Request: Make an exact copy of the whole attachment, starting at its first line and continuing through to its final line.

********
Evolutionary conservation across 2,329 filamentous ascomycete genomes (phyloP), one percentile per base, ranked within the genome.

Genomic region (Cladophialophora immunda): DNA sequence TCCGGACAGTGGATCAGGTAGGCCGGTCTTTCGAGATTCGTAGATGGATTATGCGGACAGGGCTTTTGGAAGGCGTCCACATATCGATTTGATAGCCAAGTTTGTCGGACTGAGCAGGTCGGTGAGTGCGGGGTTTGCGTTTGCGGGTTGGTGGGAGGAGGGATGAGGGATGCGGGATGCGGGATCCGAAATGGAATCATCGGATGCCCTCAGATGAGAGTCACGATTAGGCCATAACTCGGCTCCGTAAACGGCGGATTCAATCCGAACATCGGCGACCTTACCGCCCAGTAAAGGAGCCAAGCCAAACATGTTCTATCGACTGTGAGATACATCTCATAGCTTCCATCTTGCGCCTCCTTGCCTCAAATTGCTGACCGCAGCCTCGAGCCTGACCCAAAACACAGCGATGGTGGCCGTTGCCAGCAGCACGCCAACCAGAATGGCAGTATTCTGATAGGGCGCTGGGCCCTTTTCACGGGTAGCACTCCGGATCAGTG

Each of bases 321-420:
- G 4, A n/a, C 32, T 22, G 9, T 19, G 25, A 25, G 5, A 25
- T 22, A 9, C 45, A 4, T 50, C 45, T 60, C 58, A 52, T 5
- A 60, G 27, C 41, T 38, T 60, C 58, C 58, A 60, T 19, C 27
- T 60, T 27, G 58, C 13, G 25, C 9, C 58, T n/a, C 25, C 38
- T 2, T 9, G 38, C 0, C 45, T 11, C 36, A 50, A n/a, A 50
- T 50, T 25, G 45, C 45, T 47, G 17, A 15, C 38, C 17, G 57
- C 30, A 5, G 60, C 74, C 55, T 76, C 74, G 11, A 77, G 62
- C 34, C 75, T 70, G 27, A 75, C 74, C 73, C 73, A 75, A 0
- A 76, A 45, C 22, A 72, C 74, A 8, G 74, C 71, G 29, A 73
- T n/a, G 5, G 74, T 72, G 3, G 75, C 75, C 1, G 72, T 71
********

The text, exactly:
Evolutionary conservation across 2,329 filamentous ascomycete genomes (phyloP), one percentile per base, ranked within the genome.

Genomic region (Cladophialophora immunda): DNA sequence TCCGGACAGTGGATCAGGTAGGCCGGTCTTTCGAGATTCGTAGATGGATTATGCGGACAGGGCTTTTGGAAGGCGTCCACATATCGATTTGATAGCCAAGTTTGTCGGACTGAGCAGGTCGGTGAGTGCGGGGTTTGCGTTTGCGGGTTGGTGGGAGGAGGGATGAGGGATGCGGGATGCGGGATCCGAAATGGAATCATCGGATGCCCTCAGATGAGAGTCACGATTAGGCCATAACTCGGCTCCGTAAACGGCGGATTCAATCCGAACATCGGCGACCTTACCGCCCAGTAAAGGAGCCAAGCCAAACATGTTCTATCGACTGTGAGATACATCTCATAGCTTCCATCTTGCGCCTCCTTGCCTCAAATTGCTGACCGCAGCCTCGAGCCTGACCCAAAACACAGCGATGGTGGCCGTTGCCAGCAGCACGCCAACCAGAATGGCAGTATTCTGATAGGGCGCTGGGCCCTTTTCACGGGTAGCACTCCGGATCAGTG

Each of bases 321-420:
- G 4, A n/a, C 32, T 22, G 9, T 19, G 25, A 25, G 5, A 25
- T 22, A 9, C 45, A 4, T 50, C 45, T 60, C 58, A 52, T 5
- A 60, G 27, C 41, T 38, T 60, C 58, C 58, A 60, T 19, C 27
- T 60, T 27, G 58, C 13, G 25, C 9, C 58, T n/a, C 25, C 38
- T 2, T 9, G 38, C 0, C 45, T 11, C 36, A 50, A n/a, A 50
- T 50, T 25, G 45, C 45, T 47, G 17, A 15, C 38, C 17, G 57
- C 30, A 5, G 60, C 74, C 55, T 76, C 74, G 11, A 77, G 62
- C 34, C 75, T 70, G 27, A 75, C 74, C 73, C 73, A 75, A 0
- A 76, A 45, C 22, A 72, C 74, A 8, G 74, C 71, G 29, A 73
- T n/a, G 5, G 74, T 72, G 3, G 75, C 75, C 1, G 72, T 71